Details

Journal of Financial Regulation and Compliance, vol. 23 no. 4
Type: Research Article
ISSN: 1358-1988

Keywords

Article
Publication date: 1 October 2003

Byoungho Jin and Jai‐Ok Kim

The internationalization of retailing is increasing throughout the global service markets. Among many retail formats, the discount store is one of the fastest growing…

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Abstract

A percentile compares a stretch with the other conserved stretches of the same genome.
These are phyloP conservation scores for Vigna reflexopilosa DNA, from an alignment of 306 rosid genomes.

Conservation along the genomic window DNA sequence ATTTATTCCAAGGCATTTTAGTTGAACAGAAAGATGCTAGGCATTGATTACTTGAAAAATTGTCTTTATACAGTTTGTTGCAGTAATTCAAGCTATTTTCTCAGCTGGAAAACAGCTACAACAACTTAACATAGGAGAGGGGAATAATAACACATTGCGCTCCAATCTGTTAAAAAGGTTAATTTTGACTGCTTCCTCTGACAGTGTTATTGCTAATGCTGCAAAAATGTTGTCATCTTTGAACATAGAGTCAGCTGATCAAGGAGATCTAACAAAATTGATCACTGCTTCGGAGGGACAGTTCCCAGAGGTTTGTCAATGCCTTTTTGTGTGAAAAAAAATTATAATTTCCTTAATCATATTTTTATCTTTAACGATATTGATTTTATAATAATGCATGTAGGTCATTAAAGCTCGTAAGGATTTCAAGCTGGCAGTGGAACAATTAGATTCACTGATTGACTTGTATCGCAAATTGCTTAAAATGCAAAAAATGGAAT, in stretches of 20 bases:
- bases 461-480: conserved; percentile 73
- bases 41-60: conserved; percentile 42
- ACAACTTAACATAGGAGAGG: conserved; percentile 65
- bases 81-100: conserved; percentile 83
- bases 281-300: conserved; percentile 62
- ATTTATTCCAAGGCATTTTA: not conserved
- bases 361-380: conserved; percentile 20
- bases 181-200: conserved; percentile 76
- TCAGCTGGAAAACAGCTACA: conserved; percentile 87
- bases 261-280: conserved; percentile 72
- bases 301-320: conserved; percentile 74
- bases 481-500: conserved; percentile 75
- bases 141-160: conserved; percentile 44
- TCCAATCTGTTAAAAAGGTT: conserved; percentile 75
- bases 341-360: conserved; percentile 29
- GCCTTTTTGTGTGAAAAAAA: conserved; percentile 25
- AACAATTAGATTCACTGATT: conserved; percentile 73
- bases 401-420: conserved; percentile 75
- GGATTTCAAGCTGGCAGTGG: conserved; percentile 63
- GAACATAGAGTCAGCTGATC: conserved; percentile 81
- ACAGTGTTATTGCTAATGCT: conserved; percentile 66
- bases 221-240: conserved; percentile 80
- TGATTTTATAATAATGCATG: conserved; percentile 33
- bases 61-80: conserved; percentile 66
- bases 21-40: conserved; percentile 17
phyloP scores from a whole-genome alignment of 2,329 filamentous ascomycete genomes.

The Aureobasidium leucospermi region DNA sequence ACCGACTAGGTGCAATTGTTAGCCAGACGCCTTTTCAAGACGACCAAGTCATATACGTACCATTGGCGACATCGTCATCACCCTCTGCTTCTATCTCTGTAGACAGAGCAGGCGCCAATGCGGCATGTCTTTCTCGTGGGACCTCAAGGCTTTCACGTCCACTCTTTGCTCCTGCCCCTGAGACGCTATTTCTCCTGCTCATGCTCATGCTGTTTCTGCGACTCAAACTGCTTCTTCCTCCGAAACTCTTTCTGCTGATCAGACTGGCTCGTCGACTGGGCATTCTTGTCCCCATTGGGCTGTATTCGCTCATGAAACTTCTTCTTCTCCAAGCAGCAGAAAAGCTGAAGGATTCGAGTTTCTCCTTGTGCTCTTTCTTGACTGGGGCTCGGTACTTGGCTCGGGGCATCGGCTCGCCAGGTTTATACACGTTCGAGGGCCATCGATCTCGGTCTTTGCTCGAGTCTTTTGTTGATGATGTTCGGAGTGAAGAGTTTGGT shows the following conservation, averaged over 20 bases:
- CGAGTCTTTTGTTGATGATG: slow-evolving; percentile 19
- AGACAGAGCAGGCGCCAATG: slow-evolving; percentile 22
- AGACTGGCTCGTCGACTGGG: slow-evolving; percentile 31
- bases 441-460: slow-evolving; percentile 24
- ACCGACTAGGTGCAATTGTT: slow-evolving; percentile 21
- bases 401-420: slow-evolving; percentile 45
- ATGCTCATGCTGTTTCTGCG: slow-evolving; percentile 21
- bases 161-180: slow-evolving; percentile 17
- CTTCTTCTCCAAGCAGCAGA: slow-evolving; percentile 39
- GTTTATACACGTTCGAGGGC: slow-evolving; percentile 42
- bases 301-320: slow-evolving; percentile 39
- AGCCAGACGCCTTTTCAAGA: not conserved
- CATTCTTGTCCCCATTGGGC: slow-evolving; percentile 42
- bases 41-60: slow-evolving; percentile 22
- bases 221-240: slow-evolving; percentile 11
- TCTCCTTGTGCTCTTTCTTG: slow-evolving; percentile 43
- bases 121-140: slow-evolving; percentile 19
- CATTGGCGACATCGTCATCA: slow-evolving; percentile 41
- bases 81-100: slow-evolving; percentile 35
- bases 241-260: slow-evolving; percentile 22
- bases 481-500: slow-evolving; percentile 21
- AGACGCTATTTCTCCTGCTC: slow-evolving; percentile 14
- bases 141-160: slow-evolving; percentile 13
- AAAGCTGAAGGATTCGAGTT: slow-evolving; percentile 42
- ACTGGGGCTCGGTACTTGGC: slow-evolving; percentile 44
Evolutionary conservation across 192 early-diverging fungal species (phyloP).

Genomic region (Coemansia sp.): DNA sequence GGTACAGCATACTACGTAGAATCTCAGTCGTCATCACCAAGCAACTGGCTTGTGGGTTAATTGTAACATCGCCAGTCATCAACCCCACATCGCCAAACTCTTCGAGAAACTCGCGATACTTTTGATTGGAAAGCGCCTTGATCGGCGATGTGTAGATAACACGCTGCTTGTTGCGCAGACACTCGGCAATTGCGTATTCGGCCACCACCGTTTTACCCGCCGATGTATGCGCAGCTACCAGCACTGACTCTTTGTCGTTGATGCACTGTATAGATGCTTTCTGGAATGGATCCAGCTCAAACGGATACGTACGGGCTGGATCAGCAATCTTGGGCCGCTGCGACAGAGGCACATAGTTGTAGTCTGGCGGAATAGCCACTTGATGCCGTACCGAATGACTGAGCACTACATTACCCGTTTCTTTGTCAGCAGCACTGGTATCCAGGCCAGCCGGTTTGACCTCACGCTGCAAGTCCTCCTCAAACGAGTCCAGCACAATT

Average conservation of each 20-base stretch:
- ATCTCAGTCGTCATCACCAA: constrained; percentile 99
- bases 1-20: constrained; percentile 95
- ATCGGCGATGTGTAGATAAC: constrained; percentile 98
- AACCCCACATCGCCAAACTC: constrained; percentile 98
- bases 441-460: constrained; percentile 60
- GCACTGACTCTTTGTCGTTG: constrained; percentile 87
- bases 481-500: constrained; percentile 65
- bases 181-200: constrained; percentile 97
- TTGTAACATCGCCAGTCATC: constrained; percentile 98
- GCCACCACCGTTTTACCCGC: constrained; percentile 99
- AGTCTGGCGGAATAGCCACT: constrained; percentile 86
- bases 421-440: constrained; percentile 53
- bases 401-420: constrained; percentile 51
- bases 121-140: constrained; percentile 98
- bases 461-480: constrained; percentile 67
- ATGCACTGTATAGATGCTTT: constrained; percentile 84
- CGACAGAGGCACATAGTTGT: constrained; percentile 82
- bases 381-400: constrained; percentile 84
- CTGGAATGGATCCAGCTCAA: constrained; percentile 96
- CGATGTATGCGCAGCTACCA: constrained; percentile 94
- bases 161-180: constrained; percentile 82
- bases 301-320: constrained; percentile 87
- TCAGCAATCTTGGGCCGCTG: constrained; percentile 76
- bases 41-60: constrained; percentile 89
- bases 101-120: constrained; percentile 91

The internationalization of retailing is increasing throughout the global service markets. Among many retail formats, the discount store is one of the fastest growing formats actively engaging internationalization. In managing retail firms in other cultures, understanding of local customers’ perceptions toward the retail formats is especially important. Shopping motives may be a function of retail format, cultural, economic and social environment. Prior studies on shopping motives, however, have focused on Western cultures and on a shopping mall format. This study provides an exploratory examination of Korean discount shoppers’ shopping motives and their shopping typologies based on their shopping motives. A total of 624 questionnaires were administered to married female discount shoppers in Korea using the intercept survey method, and 467 completed questionnaires were available for data analysis. Factor analysis identified three shopping motives for patronizing discount stores: socialization, diversion and utilitarian. Four groups were identified using cluster analysis and labeled as leisurely‐motivated shoppers (n =152, 34.1 percent), socially‐motivated shoppers (n=49, 11.0 percent), utilitarian shoppers (n=132, 29.6 percent) and shopping‐apathetic shoppers (n=113, 25.3 percent). The four groups significantly differ in their appraisals of patronized store in some of store attributes, repatronage intention, and money spent in a shopping trip. Typologies of each cluster, discount retailing environments and managerial implications are discussed based on findings.